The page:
Women in Product Management: Soni Meinke, VP Corporate Product at Optum, a Division of United Health Group

For our next installment of the Women in Product Management Series I interviewed Soni Meinke, VP Corporate Product at Optum, a Division of United Health Group.

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How did you get into Product Management?

I actually graduated with a Communications and English Writing degree and got a job at a newspaper right out of college. It was an interesting experience, but then I started to get more interested in technology and eventually landed at Great Plains Software. They were a financial software company that got acquired by Microsoft. That’s where I first got involved with roles directly related to the end-to-end product experience.

As I look back at my education, that communications degree provided a great foundation for the people aspect of Product Management. There is so much to learn about forming and maintaining productive relationships and nurturing them in a way that fosters a collaborative approach. It’s a critical component that’s often hard to teach. I wouldn’t necessarily say a communications degree is a must have if you’re interested in product management but looking back it certainly did help me realize the importance of relationships and effective communication in this role. I was fortunate enough to balance that education with valuable on-the-job learning at companies who established very product-centric, customer-focused environments.

I’ve had kind of an interesting journey through the product management world. Oftentimes I’ve been focused on roles where I sit in a core central product group that works with the broader individual product teams within the organization. That is similar to the role I am in right now. I’ve had an opportunity to really look at common approaches, models, practices and behaviors that enable the product teams to function more productively and drive that mindset across the organization. There are some products and programs that I’ve owned start to finish. But it has been super interesting to have the opportunity to work in these central type groups within a product management organization to help drive those best practices across the board.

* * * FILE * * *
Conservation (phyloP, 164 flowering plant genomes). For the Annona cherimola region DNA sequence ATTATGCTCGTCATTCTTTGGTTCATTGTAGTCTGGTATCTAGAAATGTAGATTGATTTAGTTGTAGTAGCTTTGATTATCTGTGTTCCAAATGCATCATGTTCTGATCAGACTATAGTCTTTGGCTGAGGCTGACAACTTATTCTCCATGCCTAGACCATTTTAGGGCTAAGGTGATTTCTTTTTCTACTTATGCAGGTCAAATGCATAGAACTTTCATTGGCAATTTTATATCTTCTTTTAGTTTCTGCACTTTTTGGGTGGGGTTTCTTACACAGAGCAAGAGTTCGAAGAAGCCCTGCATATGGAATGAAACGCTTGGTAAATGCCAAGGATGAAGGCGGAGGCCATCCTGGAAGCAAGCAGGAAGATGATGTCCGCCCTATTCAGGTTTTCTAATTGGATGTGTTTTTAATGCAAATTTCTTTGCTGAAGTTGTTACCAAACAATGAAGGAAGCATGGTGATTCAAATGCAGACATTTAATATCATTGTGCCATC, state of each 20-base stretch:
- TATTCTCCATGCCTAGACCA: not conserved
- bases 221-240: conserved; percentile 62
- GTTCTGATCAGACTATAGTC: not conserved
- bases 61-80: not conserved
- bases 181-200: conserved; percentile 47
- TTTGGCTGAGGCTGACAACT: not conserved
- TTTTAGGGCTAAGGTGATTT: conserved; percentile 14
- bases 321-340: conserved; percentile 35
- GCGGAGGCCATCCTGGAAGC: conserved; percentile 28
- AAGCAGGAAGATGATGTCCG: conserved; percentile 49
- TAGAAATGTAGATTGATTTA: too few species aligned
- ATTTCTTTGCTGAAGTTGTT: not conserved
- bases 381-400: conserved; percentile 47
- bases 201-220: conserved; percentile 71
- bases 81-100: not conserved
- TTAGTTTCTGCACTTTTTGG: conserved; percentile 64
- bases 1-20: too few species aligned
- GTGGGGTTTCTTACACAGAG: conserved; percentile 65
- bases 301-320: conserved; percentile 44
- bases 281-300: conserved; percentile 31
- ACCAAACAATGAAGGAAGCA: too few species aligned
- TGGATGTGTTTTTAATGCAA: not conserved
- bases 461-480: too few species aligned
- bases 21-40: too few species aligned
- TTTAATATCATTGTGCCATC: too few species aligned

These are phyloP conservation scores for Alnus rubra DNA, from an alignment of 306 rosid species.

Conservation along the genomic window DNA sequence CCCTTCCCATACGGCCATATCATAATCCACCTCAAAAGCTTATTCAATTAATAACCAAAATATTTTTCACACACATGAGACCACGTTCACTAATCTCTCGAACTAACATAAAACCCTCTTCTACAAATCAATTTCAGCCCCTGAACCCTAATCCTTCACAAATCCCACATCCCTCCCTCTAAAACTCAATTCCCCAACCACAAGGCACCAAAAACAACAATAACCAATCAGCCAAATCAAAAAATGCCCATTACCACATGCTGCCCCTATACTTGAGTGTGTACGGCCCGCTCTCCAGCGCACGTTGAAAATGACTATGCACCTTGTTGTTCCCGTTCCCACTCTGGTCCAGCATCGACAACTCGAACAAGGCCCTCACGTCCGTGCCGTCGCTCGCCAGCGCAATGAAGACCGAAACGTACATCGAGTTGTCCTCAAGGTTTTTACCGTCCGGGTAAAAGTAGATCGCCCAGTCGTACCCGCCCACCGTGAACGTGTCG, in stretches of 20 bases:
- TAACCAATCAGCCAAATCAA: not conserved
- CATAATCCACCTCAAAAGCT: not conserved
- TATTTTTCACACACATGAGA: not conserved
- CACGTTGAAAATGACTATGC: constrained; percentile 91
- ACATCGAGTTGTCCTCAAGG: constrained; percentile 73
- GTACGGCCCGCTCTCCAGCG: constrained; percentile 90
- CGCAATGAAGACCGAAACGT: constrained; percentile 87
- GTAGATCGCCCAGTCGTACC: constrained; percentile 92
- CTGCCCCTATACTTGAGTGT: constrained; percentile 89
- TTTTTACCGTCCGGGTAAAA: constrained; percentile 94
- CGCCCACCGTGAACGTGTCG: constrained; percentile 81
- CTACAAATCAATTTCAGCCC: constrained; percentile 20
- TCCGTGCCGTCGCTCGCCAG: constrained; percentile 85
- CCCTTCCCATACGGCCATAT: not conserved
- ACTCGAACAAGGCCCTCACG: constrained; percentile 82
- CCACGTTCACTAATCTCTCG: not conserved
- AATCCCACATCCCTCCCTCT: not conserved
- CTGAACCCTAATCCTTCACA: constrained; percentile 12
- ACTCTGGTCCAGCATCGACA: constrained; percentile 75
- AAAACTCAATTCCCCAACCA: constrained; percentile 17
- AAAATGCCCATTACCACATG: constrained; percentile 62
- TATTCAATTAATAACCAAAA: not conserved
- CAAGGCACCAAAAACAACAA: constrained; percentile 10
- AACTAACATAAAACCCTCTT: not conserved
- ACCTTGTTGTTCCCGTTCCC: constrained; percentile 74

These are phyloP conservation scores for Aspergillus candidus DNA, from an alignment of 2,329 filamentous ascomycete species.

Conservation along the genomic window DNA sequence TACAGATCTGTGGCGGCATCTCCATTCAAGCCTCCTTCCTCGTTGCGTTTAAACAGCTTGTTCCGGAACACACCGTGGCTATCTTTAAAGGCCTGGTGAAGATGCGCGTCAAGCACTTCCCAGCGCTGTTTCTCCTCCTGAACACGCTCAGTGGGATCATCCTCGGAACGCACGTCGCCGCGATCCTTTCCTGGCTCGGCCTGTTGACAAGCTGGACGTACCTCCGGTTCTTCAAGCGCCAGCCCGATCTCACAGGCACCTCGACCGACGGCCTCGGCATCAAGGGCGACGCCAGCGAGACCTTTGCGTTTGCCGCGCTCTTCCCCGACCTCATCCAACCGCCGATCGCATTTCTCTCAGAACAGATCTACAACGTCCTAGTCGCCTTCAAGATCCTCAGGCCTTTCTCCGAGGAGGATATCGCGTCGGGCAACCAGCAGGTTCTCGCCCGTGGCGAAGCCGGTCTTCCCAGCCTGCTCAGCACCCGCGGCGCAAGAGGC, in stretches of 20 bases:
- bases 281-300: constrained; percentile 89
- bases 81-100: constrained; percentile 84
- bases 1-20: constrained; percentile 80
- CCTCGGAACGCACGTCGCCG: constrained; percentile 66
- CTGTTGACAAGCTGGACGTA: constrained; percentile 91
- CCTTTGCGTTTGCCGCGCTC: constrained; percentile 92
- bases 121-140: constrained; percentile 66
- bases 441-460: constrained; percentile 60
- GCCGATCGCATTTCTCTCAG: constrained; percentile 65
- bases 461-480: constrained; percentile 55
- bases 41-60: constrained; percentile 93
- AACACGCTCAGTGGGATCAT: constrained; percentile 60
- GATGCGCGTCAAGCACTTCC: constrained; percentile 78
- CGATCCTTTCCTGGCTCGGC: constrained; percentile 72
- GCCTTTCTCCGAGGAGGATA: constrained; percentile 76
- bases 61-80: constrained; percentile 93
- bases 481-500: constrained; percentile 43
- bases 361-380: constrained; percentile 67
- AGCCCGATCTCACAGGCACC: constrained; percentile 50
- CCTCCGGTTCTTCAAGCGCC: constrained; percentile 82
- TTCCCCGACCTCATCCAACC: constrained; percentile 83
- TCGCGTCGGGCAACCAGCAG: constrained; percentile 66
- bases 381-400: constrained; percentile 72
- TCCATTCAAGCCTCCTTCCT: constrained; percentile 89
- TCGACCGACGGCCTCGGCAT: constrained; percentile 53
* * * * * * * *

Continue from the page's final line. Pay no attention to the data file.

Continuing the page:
Any lessons learned or missteps along the way?

My weakness or soft spot is seeing all the opportunity and problems there are to solve. Early on, the one thing that I tried to focus hard on is prioritizing and managing scope. Not just of individual projects or product efforts, but also just how much in general I took on. It’s good to have that deep passion and caring to make a difference, but at the same time, to do it right, you really need to focus on prioritizing the right stuff and controlling that scope. Then you can be much more successful in what you deliver in the end.

What do you like the most about product management?

I think it is the variety of work that goes into managing an effort across the whole life cycle. There are so many opportunities and problems that we’re trying to solve and it’s not just a cookie cutter approach to every product experience.